Most Canadians feel positive about their lives: mental health report
A cyclist is silhouetted on the top of Mount Seymour in North Vancouver, B.C. by the fog in downtown Vancouver, Monday, Oct. 21, 2013. (Jonathan Hayward / THE CANADIAN PRESS)
Sheryl Ubelacker, The Canadian Press
Published Wednesday, September 17, 2014 12:08PM EDT
Last Updated Wednesday, September 17, 2014 6:24PM EDT
TORONTO -- More than 75 per cent of Canadians aged 15 or older are considered to have "flourishing" mental health -- feeling good about life and functioning well most days, a report released Wednesday says.
The Statistics Canada report found less than two per cent of Canadians are "languishing," meaning they experience low positive emotions and poor functioning, while almost 22 per cent are classified as having moderate mental health -- neither flourishing nor languishing.
When combined with information on mental illness, about 73 per cent -- or almost 20 million Canadians -- are said to have "complete" mental health because they are both flourishing and don't meet criteria for such major disorders as depression, bipolar disorder, generalized anxiety disorder, and alcohol, cannabis or other drug abuse or dependence.
While that figure seems to put a sunny face on Canadians' mental health status, the report's cloudier flip-side shows that one in four people don't have optimum emotional health or are struggling with psychological problems, the Canadian Mental Health Association said in reaction to the report.
"Let's not all sort of think, 'Wow, almost 77 per cent of Canadians say they have flourishing mental health; we must be doing great things in Canada,"' said national CEO Peter Coleridge. "If you unpack it, there's some cautions here.
"There's a significant proportion of our population that needs help," said Coleridge, citing statistics to illustrate that point.
One in five people live with a mental health and/or addiction issue a year; 500,000 Canadians miss work each week due to mental health problems; and among youth aged 15 to 24, suicide is the second leading cause of death after accidental injury.
The report, which is based on the 2012 Canadian Community Health Survey, also doesn't include certain segments of the population with an elevated risk of mental health problems, among them aboriginal Canadians living on reserves and other settlements; members of the military; and those in institutions like prisons and long-term care facilities, he said.
Aboriginal youth, for instance, have a suicide rate five to six times higher than non-aboriginal youth, and suicides among the Canadian military since 2002 outstripped the number of personnel killed in combat in Afghanistan by 178 to 158.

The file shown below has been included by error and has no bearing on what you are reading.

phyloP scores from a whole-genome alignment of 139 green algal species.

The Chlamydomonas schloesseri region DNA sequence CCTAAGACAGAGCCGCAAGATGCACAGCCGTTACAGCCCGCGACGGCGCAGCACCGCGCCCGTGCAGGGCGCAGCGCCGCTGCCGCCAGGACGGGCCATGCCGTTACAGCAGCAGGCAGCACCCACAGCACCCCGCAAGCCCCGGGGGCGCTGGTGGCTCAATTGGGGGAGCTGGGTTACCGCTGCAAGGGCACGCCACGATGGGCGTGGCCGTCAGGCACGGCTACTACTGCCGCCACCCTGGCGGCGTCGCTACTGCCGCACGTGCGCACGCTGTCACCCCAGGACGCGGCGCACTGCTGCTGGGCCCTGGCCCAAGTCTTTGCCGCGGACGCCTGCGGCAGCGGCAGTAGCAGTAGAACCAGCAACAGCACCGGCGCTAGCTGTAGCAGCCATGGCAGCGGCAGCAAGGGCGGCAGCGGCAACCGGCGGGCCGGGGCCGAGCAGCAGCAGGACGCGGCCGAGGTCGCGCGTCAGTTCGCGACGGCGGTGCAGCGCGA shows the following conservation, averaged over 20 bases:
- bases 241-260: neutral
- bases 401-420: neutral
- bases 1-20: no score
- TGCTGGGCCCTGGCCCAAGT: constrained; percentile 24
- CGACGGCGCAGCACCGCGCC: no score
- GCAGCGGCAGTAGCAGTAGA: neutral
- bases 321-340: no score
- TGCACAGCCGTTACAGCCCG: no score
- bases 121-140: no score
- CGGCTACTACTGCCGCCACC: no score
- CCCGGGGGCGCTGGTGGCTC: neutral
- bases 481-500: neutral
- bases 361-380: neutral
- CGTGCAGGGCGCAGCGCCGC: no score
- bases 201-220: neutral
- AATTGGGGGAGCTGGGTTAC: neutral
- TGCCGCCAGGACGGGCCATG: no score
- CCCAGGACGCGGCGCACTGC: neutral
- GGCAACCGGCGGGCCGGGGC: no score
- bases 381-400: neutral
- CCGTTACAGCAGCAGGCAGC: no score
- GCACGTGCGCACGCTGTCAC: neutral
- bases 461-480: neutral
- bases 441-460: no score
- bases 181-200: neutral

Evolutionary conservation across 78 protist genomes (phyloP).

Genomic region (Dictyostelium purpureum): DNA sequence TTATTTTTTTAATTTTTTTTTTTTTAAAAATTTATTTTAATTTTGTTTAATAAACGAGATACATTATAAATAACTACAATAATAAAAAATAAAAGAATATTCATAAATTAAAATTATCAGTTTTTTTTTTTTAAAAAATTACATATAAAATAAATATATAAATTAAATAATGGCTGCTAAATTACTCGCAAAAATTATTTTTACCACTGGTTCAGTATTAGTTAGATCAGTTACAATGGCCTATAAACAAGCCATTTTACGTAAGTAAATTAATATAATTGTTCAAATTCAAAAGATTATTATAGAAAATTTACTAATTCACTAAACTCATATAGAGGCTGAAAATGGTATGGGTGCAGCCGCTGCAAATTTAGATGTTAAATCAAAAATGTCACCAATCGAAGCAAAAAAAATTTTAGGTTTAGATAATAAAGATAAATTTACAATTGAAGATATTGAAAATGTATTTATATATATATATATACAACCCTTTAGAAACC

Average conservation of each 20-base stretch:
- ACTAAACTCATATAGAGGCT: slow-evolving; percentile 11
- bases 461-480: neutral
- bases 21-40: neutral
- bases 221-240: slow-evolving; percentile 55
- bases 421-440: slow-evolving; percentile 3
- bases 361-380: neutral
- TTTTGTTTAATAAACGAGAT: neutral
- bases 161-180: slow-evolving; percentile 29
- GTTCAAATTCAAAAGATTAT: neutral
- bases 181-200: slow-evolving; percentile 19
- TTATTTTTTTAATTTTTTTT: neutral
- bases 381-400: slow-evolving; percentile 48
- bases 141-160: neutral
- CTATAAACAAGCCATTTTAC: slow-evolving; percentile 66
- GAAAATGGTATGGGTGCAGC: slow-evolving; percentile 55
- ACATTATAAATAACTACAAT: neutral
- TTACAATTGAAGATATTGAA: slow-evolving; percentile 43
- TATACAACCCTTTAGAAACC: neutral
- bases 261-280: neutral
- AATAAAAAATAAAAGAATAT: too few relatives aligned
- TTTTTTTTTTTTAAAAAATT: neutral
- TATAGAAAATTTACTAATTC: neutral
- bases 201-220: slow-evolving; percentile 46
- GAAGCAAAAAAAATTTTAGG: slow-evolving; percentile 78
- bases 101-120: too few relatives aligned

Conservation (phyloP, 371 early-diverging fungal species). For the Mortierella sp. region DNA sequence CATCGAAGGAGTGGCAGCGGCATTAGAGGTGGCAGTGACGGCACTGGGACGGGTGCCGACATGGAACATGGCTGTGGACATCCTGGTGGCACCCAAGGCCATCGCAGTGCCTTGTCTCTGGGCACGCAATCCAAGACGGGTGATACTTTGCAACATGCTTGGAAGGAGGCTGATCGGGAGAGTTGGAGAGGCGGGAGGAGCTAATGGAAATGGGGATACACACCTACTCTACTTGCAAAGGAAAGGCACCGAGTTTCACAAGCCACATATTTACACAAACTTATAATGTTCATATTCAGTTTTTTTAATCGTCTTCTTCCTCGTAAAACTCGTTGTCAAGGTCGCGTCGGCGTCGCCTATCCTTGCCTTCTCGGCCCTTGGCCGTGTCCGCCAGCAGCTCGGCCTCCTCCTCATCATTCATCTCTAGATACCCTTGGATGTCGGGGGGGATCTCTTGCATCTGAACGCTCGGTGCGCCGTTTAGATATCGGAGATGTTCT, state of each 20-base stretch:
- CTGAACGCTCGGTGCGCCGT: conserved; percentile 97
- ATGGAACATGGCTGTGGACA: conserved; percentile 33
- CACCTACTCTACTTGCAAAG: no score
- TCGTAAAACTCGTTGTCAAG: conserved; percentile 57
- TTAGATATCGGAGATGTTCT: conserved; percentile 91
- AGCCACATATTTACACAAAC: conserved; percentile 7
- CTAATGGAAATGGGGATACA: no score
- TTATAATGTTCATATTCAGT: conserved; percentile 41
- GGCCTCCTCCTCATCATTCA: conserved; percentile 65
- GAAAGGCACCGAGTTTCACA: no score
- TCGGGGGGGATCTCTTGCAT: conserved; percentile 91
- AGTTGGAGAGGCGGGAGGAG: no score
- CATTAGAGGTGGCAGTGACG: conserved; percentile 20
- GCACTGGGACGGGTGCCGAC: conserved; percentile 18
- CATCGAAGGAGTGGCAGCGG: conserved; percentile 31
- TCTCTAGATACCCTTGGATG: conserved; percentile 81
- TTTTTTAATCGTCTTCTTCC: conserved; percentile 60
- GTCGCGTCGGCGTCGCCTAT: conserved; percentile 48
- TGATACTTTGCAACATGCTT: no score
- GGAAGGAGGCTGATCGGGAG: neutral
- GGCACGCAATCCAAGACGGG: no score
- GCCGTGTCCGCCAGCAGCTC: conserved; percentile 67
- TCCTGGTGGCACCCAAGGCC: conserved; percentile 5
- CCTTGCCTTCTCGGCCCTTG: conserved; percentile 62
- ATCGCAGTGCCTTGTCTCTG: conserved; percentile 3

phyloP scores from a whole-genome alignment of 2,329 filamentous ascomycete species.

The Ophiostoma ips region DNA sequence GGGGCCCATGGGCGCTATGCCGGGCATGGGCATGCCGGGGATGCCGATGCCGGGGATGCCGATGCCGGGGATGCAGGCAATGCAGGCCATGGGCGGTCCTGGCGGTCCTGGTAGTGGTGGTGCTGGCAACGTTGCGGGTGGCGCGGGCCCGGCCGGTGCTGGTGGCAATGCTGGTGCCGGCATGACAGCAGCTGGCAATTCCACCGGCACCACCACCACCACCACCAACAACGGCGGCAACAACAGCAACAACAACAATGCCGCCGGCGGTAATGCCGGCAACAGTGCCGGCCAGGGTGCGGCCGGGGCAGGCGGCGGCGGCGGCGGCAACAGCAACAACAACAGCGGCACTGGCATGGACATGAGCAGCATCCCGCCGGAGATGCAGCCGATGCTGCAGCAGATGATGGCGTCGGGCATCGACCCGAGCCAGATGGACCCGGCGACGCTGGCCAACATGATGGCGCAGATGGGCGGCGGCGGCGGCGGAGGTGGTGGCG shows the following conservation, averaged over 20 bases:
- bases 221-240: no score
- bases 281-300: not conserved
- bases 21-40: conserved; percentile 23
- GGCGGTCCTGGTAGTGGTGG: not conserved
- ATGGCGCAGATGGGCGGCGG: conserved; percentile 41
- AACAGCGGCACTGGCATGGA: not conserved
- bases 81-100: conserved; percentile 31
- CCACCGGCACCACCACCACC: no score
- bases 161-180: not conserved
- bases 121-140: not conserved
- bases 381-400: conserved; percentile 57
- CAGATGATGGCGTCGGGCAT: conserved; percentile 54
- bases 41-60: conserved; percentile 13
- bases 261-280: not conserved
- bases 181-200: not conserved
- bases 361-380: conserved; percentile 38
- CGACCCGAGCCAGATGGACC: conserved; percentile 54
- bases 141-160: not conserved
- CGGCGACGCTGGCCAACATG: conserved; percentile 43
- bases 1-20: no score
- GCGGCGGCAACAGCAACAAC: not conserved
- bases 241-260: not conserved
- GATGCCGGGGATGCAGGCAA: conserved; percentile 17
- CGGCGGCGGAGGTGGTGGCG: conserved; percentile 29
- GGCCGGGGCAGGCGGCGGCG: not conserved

And because the report is based on a survey, in which participants answer an interviewer's questions, Coleridge said the percentages may not necessarily reflect reality.
"The discrimination and stigma associated with mental health issues, mental illnesses, in our society (means) people are judged as being weak. And responding to a survey via an interviewer, they're very unlikely to divulge information that their mental health is not so good because they would be judged.
"So the discrimination and stigma is pervasive and would have an impact on that self-reporting."
Coleridge said further investment is needed to maintain and improve the emotional well-being of children and youth because research has shown that 70 per cent of mental health problems and illnesses begin in childhood or adolescence.
The report's authors also found that men and women were equally likely to have complete mental health, with factors contributing to well-being including age, marital status, income, education, employment status, spirituality and physical health.
Older age was found to be a strong factor in psychological well-being, with 80 per cent of those 65 and older having complete mental health, compared to 65 per cent among those aged 15 to 24.
Having a spouse or partner was also associated with having complete mental health, as was higher education and income.
People who reported that religious or spiritual beliefs were important in their daily lives were significantly more likely to have complete mental health than those not classified as having strong spirituality: 76 per cent versus 66 per cent, respectively.